Froome: "Vuelta lead is a big milestone"

Chris Froome in race lead, Vuelta a Espana 2011, stage 10 ITT

Sky's Chris Froome says that leading in the Tour of Spain is a huge milestone in his career - and it is also a way of bouncing back from an infection that has blighted his racing over the last two years.

"It's been overwhelming but definitely worth all the hard work," Froome said on the Tour of Spain's rest day "before I was too impulsive but now I've learned how to control my strength better."

"Now I'm much more consistent, and what's happened has come about as a result of good health and learning how to use my energy."

At the same time, Froome says that his great riding in Spain confirms he is finally over a infection from a rare water-borne parasite called Biharzia, that he picked up two years ago.

"It feeds off red blood cells and I took a treatment which I had to repeat just after the Tour de Suisse to kill it off, and I'm hoping that's the end of it."

His inconsistency caused by the illness, he believes, was what caused the team to decide not to

take him to the Tour de France this year. With an extremely late arrival on Sunday night at their hotel - after a 400-kilometre transfer - Sky has yet to discuss what tactics it will be using over the rest of the race.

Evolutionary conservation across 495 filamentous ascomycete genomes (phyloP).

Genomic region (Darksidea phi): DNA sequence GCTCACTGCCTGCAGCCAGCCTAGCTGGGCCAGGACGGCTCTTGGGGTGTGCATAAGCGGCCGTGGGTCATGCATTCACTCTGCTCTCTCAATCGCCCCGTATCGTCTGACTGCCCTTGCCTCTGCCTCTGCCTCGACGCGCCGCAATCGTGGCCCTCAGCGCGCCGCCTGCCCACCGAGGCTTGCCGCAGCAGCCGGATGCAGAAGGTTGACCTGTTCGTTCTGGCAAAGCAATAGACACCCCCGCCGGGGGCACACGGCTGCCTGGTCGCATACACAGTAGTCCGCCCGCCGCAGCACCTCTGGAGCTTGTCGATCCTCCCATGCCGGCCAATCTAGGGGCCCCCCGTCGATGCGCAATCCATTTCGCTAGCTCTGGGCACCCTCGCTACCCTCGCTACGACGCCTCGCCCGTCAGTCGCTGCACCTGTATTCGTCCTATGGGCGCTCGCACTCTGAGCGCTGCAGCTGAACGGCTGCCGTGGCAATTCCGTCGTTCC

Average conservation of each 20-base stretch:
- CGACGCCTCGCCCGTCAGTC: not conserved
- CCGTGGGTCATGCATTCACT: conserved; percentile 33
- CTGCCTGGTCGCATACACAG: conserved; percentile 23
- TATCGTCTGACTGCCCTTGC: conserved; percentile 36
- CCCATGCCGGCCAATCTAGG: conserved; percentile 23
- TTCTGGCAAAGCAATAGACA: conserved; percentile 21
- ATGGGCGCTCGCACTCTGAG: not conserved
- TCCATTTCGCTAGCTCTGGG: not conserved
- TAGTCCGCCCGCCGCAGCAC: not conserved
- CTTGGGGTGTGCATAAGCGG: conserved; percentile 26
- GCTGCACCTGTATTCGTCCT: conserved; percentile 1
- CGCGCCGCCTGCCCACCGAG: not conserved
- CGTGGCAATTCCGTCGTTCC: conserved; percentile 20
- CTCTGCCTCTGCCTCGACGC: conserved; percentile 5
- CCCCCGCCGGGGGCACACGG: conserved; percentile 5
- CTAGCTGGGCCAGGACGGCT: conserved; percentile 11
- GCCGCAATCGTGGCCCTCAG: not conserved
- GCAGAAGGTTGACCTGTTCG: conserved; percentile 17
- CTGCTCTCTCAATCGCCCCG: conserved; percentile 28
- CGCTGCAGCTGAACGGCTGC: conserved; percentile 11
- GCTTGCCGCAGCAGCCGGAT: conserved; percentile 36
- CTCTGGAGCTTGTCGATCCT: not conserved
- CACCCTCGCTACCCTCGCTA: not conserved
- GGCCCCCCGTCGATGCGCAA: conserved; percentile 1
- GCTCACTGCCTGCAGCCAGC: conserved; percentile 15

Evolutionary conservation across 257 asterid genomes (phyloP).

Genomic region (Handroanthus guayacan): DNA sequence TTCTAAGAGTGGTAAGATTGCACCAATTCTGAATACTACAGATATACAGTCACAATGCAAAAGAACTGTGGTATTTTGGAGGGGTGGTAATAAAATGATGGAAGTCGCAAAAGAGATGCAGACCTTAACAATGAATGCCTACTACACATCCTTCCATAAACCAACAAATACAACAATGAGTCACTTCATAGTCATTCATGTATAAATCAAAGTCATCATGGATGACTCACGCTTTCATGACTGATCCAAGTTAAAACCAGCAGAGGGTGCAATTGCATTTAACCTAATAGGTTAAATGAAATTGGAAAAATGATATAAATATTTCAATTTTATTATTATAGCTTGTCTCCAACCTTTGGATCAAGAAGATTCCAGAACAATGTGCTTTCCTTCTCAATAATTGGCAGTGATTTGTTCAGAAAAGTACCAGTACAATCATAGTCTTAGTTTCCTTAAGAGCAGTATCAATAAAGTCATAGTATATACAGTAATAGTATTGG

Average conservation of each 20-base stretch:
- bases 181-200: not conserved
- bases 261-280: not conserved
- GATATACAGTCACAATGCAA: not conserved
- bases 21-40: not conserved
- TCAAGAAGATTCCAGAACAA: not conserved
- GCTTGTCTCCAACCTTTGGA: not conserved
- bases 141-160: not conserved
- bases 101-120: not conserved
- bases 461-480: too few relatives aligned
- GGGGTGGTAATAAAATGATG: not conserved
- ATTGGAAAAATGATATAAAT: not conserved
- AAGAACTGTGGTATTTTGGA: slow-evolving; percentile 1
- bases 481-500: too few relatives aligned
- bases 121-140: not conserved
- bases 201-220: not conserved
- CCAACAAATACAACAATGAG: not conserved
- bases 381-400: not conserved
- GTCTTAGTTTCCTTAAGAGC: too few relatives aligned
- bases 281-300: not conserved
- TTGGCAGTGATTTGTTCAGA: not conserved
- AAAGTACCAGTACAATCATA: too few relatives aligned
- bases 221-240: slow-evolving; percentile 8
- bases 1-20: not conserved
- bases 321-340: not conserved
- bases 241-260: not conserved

"I'm going to try every day, the Angliru [next Sunday] will obviously be a crucial moment but we need to get there first. But with Bradley there as well we've got two cards to play."

"Nothing has really changed within the team."

Froome has never led a stage race before in his professional career, and has just one win, a stage of the Giro del Capo back in 2009.

"I'm going to be learning all the time. Xabier Zandio [team-mate] has been around the block a few times here in Spain."

"Of course I've got doubts, all riders always do, it's their natural condition, but I'm going to try every day."

Froome will soon be able to count on some extra support. His brother Jonathan and father Clive

are coming over to Spain today and will follow the race.

Froome also had thoughts for Txema Gonzalez, Sky's soigneur who died in the race the previous

year.

"It's an honour to be in the [leader's] red jersey, with Txema in mind. If he was here then he would be smiling from ear to ear about it."

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